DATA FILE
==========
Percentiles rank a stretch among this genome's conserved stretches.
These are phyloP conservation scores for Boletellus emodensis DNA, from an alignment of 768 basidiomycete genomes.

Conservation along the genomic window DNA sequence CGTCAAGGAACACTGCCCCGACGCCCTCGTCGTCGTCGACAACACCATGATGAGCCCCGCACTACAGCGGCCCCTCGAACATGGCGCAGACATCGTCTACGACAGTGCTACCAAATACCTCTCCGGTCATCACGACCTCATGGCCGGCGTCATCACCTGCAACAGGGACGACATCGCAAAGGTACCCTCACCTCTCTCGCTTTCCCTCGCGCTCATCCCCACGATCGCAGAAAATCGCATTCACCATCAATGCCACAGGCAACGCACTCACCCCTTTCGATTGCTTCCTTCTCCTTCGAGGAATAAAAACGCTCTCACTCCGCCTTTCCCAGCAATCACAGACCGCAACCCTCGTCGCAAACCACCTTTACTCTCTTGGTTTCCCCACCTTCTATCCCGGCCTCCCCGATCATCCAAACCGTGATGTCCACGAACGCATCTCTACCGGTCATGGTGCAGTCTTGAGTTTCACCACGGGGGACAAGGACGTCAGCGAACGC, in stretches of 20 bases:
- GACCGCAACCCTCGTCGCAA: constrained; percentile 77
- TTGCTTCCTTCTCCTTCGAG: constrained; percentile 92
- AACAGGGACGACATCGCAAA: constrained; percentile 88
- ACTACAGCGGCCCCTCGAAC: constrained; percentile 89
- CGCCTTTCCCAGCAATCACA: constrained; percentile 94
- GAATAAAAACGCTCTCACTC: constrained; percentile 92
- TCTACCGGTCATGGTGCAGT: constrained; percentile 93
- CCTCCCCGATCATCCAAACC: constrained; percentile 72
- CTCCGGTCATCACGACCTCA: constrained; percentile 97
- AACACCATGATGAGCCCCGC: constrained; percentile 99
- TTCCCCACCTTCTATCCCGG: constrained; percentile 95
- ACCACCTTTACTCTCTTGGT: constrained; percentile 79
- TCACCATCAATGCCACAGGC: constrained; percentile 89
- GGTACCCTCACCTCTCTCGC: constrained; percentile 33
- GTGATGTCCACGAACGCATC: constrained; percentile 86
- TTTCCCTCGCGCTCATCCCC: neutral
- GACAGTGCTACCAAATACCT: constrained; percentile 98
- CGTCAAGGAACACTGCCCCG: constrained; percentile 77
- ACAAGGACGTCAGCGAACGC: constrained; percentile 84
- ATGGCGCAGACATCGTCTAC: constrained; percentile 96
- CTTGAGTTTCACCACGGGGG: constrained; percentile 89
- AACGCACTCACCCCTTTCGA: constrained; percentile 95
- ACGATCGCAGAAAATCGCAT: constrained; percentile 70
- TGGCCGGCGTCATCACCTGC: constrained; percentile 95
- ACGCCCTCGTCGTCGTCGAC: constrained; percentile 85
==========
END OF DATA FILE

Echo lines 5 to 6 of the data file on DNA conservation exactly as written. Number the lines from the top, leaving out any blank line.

- TTGCTTCCTTCTCCTTCGAG: constrained; percentile 92
- AACAGGGACGACATCGCAAA: constrained; percentile 88